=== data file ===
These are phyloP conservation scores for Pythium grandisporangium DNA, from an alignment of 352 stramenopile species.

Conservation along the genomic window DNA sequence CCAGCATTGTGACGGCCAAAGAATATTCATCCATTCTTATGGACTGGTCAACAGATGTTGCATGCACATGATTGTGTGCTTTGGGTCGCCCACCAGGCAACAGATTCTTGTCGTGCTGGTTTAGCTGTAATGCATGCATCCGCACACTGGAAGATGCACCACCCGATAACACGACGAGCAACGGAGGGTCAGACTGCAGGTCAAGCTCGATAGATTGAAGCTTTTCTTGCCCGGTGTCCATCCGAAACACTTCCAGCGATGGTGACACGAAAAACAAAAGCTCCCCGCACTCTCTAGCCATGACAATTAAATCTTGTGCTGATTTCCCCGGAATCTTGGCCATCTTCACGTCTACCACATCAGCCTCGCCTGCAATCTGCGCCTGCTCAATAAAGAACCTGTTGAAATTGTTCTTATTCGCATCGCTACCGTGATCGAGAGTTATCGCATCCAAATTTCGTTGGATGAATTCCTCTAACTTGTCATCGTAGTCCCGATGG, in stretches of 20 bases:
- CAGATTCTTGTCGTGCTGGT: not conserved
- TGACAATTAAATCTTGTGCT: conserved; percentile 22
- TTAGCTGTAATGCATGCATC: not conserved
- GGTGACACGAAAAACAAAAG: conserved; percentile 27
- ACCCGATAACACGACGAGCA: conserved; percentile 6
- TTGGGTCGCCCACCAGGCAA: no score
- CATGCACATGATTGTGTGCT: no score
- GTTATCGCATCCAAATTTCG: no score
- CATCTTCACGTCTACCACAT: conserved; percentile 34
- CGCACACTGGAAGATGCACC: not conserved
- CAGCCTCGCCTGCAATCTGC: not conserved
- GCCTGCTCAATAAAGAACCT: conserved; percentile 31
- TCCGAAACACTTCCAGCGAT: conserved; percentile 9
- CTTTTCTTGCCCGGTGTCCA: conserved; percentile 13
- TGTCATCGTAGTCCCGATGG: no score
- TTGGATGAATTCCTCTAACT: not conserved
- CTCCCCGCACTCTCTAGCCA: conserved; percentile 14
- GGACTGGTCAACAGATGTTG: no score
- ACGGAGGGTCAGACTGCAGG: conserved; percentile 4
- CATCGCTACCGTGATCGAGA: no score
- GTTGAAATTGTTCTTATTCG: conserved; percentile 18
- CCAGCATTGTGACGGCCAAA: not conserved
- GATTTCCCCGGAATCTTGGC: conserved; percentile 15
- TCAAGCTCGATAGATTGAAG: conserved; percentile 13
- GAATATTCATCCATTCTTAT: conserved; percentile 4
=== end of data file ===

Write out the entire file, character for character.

These are phyloP conservation scores for Pythium grandisporangium DNA, from an alignment of 352 stramenopile species.

Conservation along the genomic window DNA sequence CCAGCATTGTGACGGCCAAAGAATATTCATCCATTCTTATGGACTGGTCAACAGATGTTGCATGCACATGATTGTGTGCTTTGGGTCGCCCACCAGGCAACAGATTCTTGTCGTGCTGGTTTAGCTGTAATGCATGCATCCGCACACTGGAAGATGCACCACCCGATAACACGACGAGCAACGGAGGGTCAGACTGCAGGTCAAGCTCGATAGATTGAAGCTTTTCTTGCCCGGTGTCCATCCGAAACACTTCCAGCGATGGTGACACGAAAAACAAAAGCTCCCCGCACTCTCTAGCCATGACAATTAAATCTTGTGCTGATTTCCCCGGAATCTTGGCCATCTTCACGTCTACCACATCAGCCTCGCCTGCAATCTGCGCCTGCTCAATAAAGAACCTGTTGAAATTGTTCTTATTCGCATCGCTACCGTGATCGAGAGTTATCGCATCCAAATTTCGTTGGATGAATTCCTCTAACTTGTCATCGTAGTCCCGATGG, in stretches of 20 bases:
- CAGATTCTTGTCGTGCTGGT: not conserved
- TGACAATTAAATCTTGTGCT: conserved; percentile 22
- TTAGCTGTAATGCATGCATC: not conserved
- GGTGACACGAAAAACAAAAG: conserved; percentile 27
- ACCCGATAACACGACGAGCA: conserved; percentile 6
- TTGGGTCGCCCACCAGGCAA: no score
- CATGCACATGATTGTGTGCT: no score
- GTTATCGCATCCAAATTTCG: no score
- CATCTTCACGTCTACCACAT: conserved; percentile 34
- CGCACACTGGAAGATGCACC: not conserved
- CAGCCTCGCCTGCAATCTGC: not conserved
- GCCTGCTCAATAAAGAACCT: conserved; percentile 31
- TCCGAAACACTTCCAGCGAT: conserved; percentile 9
- CTTTTCTTGCCCGGTGTCCA: conserved; percentile 13
- TGTCATCGTAGTCCCGATGG: no score
- TTGGATGAATTCCTCTAACT: not conserved
- CTCCCCGCACTCTCTAGCCA: conserved; percentile 14
- GGACTGGTCAACAGATGTTG: no score
- ACGGAGGGTCAGACTGCAGG: conserved; percentile 4
- CATCGCTACCGTGATCGAGA: no score
- GTTGAAATTGTTCTTATTCG: conserved; percentile 18
- CCAGCATTGTGACGGCCAAA: not conserved
- GATTTCCCCGGAATCTTGGC: conserved; percentile 15
- TCAAGCTCGATAGATTGAAG: conserved; percentile 13
- GAATATTCATCCATTCTTAT: conserved; percentile 4